Below are some additional interactions on the article: Distinctions—Helpful vs. Harmful Anger. Read it first.
Here’s a Livestrong article about how teenagers can learn to handle the anger they feel in a healthier way. Take some time as you read, to consider how you might utilize this advice in your own life. Also keep in mind Proverbs 4:20–27:
“My child, pay attention to what I say. Listen to my words. Never let them get away from you. Remember them and keep them in your heart. They will give life and health to anyone who understands them. Be careful how you think; your life is shaped by your thoughts. Never say anything that isn’t true. Have nothing to do with lies and misleading words. Look straight ahead with honest confidence; don’t hang your head in shame. Plan carefully what you do, and whatever you do will turn out right. Avoid evil and walk straight ahead. Don’t go one step off the right way.”
Hebrews 12:14–15—Try to be at peace with everyone, and try to live a holy life, because no one will see the Lord without it.
Proverbs 4:14–15—Do not go where evil people go. Do not follow the example of the wicked. Don’t do it! Keep away from evil! Refuse it and go on your way.
Luke 6:27–28—“But I tell you who hear me: Love your enemies, do good to those who hate you, bless those who curse you, and pray for those who mistreat you.”
Colossians 3:1–17—Pay attention to the things this Scripture says about anger, evil passions, and other things associated with wrath (greed, jealousy, hateful feelings, etc.)
Ephesians 4:26–32—If you become angry, do not let your anger lead you into sin, and do not stay angry all day. Don’t give the Devil a chance.
Ephesians 2:1–10—Notice how we were redeemed when we had done nothing to deserve it. That is the Good News we should extend to everyone!
Galations 6:7–10—The actions we do out of anger are from our natural desires; but, we have been transformed and are charged with seeking after a life led by the Holy Spirit.
Small Group Guide:
Take a look at this clip from Les Misérable. It’s a famous and amazing moment when we see the effect that can be had when we follow Jesus’ example and extend forgiveness to those we have every right to prosecute. Particularly pay attention to how one act of forgiveness can encourage another to seek God and strive to be free fro anger their own lives.
Check out this segment from Australia’s Got Talent when a guy returns to tryout again after things went wrong the first time. Notice the choices people make to act one way or another.
Large Group Guide:
- Write down a story of a specific time when you had to choose how to react to someone—with anger or love. Include descriptions, lists, or drawings of how you felt during that time, immediately after, and now. Consider what others involved were feeling too. I would encourage you to spend some time talking with God about where your heart was during all of that and listen to what he has to show you about how his love can change lives. If you think it would be helpful, share this with a trusted leader or parent and be open to following their suggestions on how to address the lingering effects of anger as well as future situations.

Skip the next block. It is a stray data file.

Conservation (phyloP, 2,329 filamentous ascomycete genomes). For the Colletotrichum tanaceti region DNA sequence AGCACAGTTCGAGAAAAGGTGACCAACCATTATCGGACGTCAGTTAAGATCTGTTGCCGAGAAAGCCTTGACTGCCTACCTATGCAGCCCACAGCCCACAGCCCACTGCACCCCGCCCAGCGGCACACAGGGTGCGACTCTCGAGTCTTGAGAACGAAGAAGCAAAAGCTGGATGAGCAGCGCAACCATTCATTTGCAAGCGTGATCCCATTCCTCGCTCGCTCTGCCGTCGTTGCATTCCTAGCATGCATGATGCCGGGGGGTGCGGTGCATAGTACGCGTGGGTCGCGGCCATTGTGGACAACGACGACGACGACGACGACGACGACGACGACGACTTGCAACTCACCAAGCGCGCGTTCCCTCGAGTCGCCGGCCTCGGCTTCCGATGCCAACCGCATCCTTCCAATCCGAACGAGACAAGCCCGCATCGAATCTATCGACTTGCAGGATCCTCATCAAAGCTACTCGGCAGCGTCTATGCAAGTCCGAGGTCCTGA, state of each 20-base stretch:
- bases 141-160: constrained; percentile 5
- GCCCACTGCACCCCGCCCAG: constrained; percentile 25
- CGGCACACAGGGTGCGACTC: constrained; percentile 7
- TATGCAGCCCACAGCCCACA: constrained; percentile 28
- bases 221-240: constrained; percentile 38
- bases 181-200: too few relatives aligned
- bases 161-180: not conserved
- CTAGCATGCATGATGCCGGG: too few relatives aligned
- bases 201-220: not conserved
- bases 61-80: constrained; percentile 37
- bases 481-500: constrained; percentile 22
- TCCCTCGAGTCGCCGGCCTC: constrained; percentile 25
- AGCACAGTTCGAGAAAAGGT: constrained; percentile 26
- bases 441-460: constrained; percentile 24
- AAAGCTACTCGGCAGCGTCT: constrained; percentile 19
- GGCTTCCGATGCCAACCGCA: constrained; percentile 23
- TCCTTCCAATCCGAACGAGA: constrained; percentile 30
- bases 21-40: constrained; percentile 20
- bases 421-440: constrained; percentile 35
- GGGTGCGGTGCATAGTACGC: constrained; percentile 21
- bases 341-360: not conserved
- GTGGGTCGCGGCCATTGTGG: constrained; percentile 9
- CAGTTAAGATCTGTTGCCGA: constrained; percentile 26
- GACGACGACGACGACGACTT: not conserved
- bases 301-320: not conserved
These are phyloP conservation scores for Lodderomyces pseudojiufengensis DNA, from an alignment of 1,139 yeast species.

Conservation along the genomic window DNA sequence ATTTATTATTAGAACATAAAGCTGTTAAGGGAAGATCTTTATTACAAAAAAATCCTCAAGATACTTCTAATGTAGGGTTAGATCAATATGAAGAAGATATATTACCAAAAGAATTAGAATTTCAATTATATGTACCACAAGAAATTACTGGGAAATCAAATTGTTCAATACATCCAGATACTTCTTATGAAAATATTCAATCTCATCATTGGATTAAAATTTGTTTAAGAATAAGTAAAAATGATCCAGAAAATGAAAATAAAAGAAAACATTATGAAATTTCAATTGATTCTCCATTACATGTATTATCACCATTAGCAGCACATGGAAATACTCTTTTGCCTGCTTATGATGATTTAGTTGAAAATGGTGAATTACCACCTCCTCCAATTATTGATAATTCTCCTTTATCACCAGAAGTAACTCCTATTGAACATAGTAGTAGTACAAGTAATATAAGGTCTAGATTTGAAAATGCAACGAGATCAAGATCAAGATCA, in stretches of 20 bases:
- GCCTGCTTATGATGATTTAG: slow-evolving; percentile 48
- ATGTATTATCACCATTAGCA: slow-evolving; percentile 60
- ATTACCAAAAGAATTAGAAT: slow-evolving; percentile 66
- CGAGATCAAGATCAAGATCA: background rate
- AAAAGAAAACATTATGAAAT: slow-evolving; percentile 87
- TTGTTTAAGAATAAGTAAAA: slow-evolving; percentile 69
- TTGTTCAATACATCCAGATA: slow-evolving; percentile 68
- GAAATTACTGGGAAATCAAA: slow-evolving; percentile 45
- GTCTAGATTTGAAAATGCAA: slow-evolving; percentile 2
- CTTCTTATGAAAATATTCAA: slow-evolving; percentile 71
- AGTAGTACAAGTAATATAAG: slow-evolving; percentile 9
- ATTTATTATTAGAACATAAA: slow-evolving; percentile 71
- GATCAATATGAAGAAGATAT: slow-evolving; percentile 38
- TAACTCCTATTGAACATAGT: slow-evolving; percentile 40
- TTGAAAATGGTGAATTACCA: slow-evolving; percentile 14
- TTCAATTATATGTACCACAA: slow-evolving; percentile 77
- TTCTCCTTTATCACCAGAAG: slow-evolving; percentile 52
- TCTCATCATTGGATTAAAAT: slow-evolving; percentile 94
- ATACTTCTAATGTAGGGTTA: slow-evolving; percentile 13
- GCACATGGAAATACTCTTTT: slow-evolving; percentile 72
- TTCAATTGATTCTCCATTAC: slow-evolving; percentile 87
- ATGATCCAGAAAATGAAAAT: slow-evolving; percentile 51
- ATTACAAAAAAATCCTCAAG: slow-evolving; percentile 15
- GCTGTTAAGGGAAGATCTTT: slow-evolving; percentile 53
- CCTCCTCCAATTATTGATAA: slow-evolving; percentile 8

- Look at the Scripture section above and choose one to memorize this week. You may want to break down a bigger passage to a few verses that resonated with you. Tell some people about the passage and why you chose that one. Then keep it in a place you see multiple times a day—locker, notebook, duct taped onto your Xbox controller :P. Keep God’s words present in your heart as you make the decision this week to follow anger into action or act intentionally with love and mercy.
When we are angry we often use it to cover up other emotions we may feel. Like we talked about in Seeds, anger is a common camouflage for emotions like hurt, rejection, fear, or feeling vulnerable. One way to begin choosing more God-focused responses in your life is to utilize other strategies for relieving the emotional energy you have. each day this week. Read this psalm below, titled A Prayer for Help. As you go through it, consider the different feelings being expressed here. Does it seem okay to be saying these things to God? What parts sound like something you would say? How might you talk to God more like how this psalmist—honest, open, doubtful, questioning, and faithful?
How much longer will you forget me, Lord? Forever?
How much longer will you hide yourself from me?
How long must I endure trouble?
How long will sorrow fill my heart day and night?
How long will my enemies triumph over me?
Look at me, O Lord my God, and answer me.
Restore my strength; don’t let me die.
Don’t let my enemies say, “We have defeated him.”
Don’t let them gloat over my downfall.
I rely on your constant love;
I will be glad, because you will rescue me.
I will sing to you, O Lord,
because you have been good to me.